Sunday, January 18, 2009

Free Download of an eBook, T J Walker’s Secret to Foolproof Presentations

T J Walker is offering a free download of the Acrobat .pdf file e-book version of his forthcoming 176-page book T J Walker’s Secret to Foolproof Presentations. I downloaded it, glanced at it and saw some useful information on rehearsing. I have no connection with Mr. Walker other than that I sometimes read his Insights blog. Downloading the eBook puts you on his email list, which I later unsubscribed. So far I have not gotten any other unsolicited email to indicate my information went anywhere else.

There is a chapter titled “Should I rehearse, and for how long?” which begins on page 23 of the Acrobat file (page 9 of the text). He says that you should always video record your presentation. If you do not already have a camcorder, then he suggests other possibilities such as a cell phone or web cam. He also suggests that you might go buy an inexpensive Flip digital video camcorder.

My cell phone does not have video, and I don’t have a webcam. I had a tripod, but not a camcorder. So, I took a trip over to my local thrift store and for ~$10 got a huge, old, VHS camcorder kit (complete with a hard case for storage). There was no battery (but I got an AC adapter for another $2), and the recorder mechanism was dead. What I wanted was just the video camera, since I already have a DVD recorder hooked to my television. I stopped at Radio Shack and got longer cables (another ~$10) to connect the camcorder to the phono jack inputs on the front of my DVD recorder. Presto - my living room has become a video studio for practicing presentations!

4 comments:

Michael KRoth said...

Richard,

Great tip on the download and strategy for recording presentations.

Over the years I have recorded myself quite abit but not lately - and I need to!

Don't we all......

Michael

Richard I. Garber said...

Michael:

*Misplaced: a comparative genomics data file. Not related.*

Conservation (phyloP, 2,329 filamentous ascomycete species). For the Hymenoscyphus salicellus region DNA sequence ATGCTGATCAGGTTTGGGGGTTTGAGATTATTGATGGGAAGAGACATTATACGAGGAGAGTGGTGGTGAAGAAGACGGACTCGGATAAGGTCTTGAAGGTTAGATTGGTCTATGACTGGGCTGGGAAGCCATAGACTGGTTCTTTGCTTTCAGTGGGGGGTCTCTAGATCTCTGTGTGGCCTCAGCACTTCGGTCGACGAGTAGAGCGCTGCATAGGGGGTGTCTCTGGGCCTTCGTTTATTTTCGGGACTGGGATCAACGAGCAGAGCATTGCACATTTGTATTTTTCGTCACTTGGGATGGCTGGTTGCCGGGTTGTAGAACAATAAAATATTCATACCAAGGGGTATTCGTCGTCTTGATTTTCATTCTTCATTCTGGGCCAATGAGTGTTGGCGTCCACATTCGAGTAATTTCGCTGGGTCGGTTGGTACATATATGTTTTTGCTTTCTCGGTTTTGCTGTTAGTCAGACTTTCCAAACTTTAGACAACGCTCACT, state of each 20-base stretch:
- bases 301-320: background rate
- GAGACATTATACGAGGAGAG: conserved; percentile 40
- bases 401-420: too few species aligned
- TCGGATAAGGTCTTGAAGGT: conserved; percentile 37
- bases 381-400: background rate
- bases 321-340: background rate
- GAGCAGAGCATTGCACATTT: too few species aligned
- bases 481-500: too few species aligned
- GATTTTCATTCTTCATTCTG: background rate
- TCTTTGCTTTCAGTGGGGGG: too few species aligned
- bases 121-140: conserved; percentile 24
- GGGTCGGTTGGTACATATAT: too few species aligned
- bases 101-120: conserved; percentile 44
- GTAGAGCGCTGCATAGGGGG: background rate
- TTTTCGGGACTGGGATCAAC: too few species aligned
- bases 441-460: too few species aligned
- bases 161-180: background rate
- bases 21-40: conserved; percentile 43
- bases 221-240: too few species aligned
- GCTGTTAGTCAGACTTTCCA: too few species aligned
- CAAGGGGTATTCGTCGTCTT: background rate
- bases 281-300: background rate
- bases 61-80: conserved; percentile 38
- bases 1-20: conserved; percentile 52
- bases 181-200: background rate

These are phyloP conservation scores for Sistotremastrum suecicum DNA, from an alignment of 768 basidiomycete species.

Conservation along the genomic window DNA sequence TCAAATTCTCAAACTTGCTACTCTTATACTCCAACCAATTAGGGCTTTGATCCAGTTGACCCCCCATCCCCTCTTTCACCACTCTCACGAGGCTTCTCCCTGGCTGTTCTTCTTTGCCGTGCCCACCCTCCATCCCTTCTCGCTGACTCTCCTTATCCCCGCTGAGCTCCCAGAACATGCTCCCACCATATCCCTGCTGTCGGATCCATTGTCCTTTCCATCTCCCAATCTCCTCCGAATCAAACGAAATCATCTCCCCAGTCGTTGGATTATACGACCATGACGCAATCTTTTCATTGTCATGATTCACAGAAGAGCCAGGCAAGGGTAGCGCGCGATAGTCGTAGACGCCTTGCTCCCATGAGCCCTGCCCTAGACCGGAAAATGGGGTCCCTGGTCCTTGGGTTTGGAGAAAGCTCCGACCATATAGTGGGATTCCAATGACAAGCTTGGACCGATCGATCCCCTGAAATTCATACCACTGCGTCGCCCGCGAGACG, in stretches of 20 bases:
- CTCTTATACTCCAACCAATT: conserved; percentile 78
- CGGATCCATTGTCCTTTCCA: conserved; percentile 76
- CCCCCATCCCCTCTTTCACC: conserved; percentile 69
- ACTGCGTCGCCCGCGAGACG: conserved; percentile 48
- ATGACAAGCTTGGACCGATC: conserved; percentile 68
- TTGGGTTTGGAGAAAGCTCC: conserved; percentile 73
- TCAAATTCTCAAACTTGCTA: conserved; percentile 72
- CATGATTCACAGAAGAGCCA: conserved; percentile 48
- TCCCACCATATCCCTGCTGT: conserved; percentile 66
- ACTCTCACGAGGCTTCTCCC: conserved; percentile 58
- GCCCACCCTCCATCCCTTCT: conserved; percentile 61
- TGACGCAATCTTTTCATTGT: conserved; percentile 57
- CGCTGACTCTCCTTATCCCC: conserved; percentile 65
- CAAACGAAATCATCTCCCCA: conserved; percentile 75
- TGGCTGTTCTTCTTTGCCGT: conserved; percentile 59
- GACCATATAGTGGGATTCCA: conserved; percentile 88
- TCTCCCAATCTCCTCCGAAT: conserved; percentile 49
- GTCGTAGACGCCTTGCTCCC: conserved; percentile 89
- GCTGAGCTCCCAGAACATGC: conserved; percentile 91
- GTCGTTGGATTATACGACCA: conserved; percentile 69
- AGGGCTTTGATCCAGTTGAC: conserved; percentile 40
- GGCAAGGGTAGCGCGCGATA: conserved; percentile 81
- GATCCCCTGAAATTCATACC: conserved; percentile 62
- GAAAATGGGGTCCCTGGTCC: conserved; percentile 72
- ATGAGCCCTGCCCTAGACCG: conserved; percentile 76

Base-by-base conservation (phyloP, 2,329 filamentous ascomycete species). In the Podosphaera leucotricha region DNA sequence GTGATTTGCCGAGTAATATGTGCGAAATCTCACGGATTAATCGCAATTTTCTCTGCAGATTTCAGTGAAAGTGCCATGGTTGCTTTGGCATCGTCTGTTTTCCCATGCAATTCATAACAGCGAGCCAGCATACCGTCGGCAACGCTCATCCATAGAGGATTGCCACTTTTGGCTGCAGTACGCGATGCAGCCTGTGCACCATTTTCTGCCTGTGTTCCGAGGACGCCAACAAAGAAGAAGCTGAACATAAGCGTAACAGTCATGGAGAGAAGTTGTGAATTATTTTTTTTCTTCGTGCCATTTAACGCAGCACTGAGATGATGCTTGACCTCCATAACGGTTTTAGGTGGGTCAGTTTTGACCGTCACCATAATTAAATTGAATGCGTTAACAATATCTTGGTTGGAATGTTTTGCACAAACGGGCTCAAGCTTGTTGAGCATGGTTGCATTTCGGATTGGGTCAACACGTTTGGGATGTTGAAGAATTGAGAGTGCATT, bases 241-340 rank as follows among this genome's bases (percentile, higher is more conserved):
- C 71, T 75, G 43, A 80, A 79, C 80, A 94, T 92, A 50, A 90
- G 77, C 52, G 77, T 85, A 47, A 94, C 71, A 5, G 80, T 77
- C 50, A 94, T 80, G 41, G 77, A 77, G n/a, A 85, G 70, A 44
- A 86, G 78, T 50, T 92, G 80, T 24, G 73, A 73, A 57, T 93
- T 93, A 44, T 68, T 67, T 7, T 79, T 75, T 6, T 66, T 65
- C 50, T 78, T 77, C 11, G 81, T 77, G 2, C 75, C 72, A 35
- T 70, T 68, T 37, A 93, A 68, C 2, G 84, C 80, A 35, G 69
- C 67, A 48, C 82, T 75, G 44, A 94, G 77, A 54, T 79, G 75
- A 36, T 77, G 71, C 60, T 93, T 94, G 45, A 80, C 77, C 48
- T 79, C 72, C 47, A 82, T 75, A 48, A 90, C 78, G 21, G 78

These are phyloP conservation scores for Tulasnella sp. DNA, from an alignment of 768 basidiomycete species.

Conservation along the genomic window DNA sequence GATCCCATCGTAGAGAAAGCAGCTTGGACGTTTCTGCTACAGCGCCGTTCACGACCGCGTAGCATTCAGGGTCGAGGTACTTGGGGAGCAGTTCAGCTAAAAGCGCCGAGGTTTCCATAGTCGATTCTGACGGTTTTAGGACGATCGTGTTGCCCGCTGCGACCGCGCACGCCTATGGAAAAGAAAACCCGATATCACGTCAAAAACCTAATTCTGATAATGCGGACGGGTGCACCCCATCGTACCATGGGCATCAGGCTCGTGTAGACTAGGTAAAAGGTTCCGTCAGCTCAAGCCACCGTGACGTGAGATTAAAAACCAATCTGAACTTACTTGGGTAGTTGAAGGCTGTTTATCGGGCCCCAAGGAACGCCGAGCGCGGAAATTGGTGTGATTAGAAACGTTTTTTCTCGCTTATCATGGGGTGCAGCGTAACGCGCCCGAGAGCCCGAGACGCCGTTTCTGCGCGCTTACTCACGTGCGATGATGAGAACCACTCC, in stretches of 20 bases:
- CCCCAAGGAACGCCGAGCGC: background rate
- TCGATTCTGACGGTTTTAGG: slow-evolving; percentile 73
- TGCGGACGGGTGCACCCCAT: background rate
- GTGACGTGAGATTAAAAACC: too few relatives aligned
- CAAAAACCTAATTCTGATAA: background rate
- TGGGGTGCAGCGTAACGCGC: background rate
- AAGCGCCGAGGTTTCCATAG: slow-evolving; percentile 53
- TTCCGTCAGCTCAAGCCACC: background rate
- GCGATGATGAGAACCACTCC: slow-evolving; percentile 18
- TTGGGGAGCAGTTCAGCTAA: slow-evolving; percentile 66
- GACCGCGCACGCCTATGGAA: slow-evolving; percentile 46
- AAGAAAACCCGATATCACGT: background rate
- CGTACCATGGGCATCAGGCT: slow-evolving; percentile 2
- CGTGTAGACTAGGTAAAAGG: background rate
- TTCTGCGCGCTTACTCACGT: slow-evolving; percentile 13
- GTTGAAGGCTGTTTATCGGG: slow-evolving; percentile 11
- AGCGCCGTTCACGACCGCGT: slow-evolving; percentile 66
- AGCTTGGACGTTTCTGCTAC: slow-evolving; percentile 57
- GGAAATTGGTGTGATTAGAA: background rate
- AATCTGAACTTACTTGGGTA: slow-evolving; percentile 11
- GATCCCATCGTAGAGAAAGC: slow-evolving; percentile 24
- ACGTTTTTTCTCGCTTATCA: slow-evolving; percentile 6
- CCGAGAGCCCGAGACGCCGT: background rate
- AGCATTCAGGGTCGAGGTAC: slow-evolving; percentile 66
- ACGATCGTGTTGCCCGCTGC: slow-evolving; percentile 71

Your comment got me thinking about how to audio record my next speech at Toastmasters. My first thought was to bring along a big old CD/cassette/boombox and record a cassette. Another possibility was a pocket-size Sony digital voice recorder I bought several years ago. The Sony has a headphone jack, but no digital connection to transfer the sound file to my computer.

Then I remembered that I have a little Sandisk 1 Gb MP3 music player and FM radio which also can record voice. I printed out the right page from the instruction manual about how to navigate the complicated menu, and then tried a 5 minute recording. A recording is stored as a Wave Sound files that I can move to my PC for permanent storage. On the PC I can play it via Windows Media Player. The file size is about 1 Mb per minute, so I could save ~1000 minutes (16 hours) of voice recording if I cleared out all of my music. Also I could archive around 10 hours of audio on a single CD.

S. Joshi said...

Hi Richard,

Could you mail me an ebook of T J Walker's Secret to Foolproof Presentation on shubhsavar@gmail.com? I really want to read after reading your post.

Thanks

Richard I. Garber said...

Mr. Joshi:

The promotional link for a free download has expired.

You can read a preview of the first 34 pages from this book at Google Books.

You can purchase a PDF version here for $10 US.